-- Event information
select tbl.evt.value('(@name)','varchar(100)') as "Event Name",
       tbl.evt.value('(@package)','varchar(100)') as "Package",
       tbl.evt.value('(@timestamp)','datetime') as "Event Time",
       tbl.evt.query('.') as "Event Data"
 from #ServerStats 
  CROSS APPLY data.nodes('/events/session/RingBufferTarget/event') AS tbl(evt)
where component_name like 'events'

Event Name Package Event Time Event Data
memory_broker_ring_buffer_recorded sqlos 2014-03-10 16:34:26.223 ...
scheduler_monitor_system_health_ring_buffer_recorded sqlos 2014-03-10 16:35:15.063 ...
resource_monitor_ring_buffer_recorded sqlos 2014-03-10 16:35:27.337 ...


As you can see we can get quite a bit of system health/performance information from this stored procedure. The complete script listing of the queries above can be used or edited as required for your environment. I've found the easiest way to see what's available is to simply return the entire xml data column and then select out what you feel is most relevant.

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About the author
MSSQLTips author Ben Snaidero Ben Snaidero has been a SQL Server and Oracle DBA for over 10 years and focuses on performance tuning.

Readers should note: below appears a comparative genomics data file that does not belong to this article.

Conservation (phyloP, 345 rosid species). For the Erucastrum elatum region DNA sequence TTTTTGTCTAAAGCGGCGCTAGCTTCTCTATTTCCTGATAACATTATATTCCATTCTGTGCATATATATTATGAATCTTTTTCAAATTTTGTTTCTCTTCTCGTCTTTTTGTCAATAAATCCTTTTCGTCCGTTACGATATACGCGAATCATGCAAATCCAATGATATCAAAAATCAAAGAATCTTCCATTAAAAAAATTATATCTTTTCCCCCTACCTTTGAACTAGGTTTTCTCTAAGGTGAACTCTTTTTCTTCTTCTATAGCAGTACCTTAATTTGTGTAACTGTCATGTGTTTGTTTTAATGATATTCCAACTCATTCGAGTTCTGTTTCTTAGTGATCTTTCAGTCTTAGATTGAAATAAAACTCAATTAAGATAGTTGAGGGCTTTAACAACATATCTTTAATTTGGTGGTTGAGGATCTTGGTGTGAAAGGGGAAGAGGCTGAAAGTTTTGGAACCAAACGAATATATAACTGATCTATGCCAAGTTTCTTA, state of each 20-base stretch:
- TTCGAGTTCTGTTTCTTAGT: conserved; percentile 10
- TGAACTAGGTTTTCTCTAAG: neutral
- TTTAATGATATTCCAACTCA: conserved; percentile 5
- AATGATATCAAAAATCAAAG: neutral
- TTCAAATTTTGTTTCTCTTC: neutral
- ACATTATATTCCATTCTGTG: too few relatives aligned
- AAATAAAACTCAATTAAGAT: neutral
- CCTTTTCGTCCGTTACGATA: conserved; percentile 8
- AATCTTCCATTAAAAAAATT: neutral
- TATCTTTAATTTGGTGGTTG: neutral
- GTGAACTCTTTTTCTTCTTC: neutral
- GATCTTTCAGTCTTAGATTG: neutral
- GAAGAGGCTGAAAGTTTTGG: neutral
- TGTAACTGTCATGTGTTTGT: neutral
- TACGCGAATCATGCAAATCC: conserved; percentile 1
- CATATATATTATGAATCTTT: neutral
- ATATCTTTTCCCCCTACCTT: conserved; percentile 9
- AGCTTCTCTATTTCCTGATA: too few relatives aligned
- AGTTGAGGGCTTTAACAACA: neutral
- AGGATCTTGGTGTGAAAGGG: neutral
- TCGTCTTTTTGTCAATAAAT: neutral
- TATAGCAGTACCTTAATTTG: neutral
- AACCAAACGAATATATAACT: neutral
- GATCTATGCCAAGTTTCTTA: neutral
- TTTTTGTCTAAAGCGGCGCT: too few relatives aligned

This author pledges the content of this article is based on professional experience and not AI generated.

View all my tips

Comments For This Article

Thursday, March 24, 2016 - 10:01:41 AM - Fabricio Back To Top (41046)

That is amazing!!!




Save a lot of time!!! 


Saturday, February 28, 2015 - 3:58:35 AM - ananda Back To Top (36387)

Thank you for posting Fantastic script, Is it possible for receiving email notification as above all the events? 

Friday, April 4, 2014 - 12:51:48 AM - Chhavi_MCITP Back To Top (29972)


Thursday, April 3, 2014 - 10:00:14 PM - Jeremy Kadlec Back To Top (29971)


The URL for the full script listing has been updated.

Thank you,
Jeremy Kadlec Community Co-Leader

Thursday, April 3, 2014 - 4:29:56 PM - Vijay Kanaparthy Back To Top (29969)


Thursday, April 3, 2014 - 12:34:20 PM - Jeff Bennett Back To Top (29967)

Good stuff!  The link to the full script listing results in a 404 error. 

Thursday, April 3, 2014 - 9:49:44 AM - Ranga Back To Top (29963)